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Biomolecules in Colorectal Cancer Therapy

Durgadas Govind Naik


Globally, cancer causes millions of deaths every year. According to International Agency for Research on Cancer (IARC), in 2012, there were 14.1 million new cancer cases and 8.2 million cancer deaths worldwide. Although chemotherapeutics are potential anticancer agents since eight decades, the use of these agents is associated with toxicity, non-specificity and adverse side effects. Biomolecules have been emerged as potential anticancer agents used in cancer therapy. The biomolecules include proteins, nucleic acids and peptides. Monoclonal antibodies with variety of applications are of paramount importance in the detection of markers, diagnosis and treatment of fatal diseases like cancer. The leading monoclonal antibody drugs used in cancer therapy include rituximab, trastuzumab, alemtuzumab, ibritumomab, bevacizumab, cetuximab, ramucirumab, cetuximab and panitumumab. Further, survival of patients with metastatic colorectal cancer has significantly improved with the introduction of the monoclonal antibody drugs. In the treatment of metastatic colorectal cancer, monoclonal antibodies targeting epidermal growth factor receptor or vascular endothelial growth factor are used. In addition to further clinical studies, there is a need for customized planning of the therapeutic strategy for individual patients.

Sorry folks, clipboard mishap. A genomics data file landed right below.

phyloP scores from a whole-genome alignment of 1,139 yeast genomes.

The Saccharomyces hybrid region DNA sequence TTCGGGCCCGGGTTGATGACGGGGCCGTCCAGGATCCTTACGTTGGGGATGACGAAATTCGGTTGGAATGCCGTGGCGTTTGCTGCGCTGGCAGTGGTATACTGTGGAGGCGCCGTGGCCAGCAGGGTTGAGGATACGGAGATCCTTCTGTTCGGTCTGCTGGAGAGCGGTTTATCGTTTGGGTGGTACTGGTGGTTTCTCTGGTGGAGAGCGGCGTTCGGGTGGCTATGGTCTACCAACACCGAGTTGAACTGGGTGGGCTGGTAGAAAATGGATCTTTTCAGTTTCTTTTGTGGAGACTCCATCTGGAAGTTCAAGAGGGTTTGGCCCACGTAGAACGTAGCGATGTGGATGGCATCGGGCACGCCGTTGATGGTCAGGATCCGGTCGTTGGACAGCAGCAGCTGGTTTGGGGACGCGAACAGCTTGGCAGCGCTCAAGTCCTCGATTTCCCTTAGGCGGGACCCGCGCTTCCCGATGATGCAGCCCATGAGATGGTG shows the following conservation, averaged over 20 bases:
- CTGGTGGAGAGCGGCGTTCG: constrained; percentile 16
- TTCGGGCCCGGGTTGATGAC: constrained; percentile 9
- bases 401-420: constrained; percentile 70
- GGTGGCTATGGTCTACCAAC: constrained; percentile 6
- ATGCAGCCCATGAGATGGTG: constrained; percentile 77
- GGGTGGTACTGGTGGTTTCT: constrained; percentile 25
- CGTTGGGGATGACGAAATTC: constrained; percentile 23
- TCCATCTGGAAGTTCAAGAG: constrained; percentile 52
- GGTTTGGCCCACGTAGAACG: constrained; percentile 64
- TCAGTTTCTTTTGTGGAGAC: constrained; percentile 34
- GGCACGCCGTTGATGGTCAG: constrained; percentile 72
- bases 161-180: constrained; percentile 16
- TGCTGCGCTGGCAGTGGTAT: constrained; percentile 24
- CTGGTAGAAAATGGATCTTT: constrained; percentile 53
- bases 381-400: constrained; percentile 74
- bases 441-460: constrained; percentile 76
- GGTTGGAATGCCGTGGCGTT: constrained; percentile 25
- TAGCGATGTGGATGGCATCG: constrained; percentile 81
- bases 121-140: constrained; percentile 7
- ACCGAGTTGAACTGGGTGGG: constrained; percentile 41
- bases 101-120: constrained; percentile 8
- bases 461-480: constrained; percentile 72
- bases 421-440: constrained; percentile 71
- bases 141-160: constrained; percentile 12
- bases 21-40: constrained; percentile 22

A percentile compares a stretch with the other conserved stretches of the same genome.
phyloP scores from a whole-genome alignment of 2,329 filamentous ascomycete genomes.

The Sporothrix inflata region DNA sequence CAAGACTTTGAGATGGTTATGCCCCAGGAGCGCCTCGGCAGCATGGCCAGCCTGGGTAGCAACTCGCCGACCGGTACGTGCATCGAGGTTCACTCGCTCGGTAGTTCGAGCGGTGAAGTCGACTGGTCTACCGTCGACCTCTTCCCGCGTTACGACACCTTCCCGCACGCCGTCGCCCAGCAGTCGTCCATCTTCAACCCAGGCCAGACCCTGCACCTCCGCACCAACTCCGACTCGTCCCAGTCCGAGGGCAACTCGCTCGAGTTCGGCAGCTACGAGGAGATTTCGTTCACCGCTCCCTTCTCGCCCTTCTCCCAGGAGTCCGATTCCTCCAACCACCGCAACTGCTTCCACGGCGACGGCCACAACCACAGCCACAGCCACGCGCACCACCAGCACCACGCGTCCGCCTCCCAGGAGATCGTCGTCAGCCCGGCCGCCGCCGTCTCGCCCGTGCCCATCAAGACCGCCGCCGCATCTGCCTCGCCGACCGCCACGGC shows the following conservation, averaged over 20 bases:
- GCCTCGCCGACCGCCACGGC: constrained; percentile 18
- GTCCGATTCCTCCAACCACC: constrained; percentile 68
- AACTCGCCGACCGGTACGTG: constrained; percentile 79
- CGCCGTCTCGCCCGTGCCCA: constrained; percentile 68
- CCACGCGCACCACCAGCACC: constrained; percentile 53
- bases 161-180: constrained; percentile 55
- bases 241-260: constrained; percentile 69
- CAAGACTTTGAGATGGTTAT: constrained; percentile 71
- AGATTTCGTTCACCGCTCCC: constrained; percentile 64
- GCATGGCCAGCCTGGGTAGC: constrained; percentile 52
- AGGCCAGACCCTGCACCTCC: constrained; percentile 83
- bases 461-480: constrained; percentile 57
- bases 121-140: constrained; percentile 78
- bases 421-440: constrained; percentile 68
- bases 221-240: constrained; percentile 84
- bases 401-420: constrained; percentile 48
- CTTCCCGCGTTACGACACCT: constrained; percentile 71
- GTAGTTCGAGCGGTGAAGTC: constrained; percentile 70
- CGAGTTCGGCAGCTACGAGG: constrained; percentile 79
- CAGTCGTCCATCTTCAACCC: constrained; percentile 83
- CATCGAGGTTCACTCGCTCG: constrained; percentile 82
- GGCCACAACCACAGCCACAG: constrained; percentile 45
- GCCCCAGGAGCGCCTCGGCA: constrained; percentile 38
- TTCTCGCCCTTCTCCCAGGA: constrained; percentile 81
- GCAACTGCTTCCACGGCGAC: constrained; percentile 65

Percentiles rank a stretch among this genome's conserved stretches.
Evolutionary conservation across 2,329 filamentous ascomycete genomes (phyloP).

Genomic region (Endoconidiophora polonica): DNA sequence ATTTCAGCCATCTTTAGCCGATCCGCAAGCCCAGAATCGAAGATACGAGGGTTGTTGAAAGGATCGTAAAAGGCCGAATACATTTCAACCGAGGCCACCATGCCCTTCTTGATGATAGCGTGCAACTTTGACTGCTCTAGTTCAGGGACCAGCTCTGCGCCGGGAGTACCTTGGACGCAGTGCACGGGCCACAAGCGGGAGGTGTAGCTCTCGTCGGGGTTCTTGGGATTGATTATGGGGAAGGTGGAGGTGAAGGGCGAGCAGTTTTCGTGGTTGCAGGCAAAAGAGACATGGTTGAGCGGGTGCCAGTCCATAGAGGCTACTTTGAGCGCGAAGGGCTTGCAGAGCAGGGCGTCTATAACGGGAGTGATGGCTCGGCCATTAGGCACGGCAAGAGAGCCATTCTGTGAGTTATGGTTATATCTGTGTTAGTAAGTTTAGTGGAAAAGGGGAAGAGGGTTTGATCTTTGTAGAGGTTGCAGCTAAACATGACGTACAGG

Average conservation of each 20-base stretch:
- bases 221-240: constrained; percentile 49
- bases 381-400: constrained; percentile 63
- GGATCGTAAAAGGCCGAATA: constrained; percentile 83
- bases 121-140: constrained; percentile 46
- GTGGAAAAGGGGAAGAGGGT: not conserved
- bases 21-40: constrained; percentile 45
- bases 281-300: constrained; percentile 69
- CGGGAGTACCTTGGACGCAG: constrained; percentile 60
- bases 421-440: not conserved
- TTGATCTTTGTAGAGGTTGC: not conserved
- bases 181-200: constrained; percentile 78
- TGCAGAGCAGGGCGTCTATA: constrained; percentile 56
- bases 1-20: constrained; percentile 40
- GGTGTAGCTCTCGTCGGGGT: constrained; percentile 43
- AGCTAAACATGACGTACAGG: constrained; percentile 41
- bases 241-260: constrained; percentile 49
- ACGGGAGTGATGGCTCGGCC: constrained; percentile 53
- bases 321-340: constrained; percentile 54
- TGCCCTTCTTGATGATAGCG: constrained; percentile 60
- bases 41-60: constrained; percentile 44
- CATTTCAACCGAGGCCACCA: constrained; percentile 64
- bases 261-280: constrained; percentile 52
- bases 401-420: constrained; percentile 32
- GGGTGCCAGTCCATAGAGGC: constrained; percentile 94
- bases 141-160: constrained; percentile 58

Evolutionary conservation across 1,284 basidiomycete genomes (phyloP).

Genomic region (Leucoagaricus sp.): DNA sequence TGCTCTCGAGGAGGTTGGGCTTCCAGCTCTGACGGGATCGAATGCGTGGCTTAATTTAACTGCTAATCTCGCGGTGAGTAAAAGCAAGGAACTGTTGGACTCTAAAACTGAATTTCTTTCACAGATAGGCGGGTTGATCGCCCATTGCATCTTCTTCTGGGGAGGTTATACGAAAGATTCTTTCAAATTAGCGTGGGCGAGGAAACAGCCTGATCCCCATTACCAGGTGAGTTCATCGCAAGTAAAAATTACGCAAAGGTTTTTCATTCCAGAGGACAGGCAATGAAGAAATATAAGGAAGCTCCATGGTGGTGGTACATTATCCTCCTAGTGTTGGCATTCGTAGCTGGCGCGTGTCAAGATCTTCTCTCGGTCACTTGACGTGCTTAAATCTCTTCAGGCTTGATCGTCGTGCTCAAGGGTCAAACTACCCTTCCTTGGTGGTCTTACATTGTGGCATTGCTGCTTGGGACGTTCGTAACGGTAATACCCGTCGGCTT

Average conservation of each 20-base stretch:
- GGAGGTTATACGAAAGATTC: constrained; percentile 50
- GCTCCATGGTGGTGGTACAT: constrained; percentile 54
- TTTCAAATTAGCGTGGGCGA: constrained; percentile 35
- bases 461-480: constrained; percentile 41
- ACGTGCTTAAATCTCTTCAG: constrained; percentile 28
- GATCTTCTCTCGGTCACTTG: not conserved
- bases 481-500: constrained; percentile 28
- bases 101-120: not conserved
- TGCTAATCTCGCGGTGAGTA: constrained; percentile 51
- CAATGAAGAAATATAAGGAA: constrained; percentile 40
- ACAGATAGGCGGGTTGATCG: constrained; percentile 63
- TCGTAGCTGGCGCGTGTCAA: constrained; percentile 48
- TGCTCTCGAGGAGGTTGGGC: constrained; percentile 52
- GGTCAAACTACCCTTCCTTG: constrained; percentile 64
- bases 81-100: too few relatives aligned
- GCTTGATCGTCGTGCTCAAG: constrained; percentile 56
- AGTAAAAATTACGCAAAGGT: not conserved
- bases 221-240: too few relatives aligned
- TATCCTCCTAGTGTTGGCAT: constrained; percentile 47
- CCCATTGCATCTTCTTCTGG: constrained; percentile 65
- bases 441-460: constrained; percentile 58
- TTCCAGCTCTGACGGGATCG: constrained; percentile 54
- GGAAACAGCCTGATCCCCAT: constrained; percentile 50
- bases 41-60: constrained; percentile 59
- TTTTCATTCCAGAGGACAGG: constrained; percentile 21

Keywords: biomolecules, cancer, colorectal cancer, metastatic colorectal cancer, monoclonal antibody drugs

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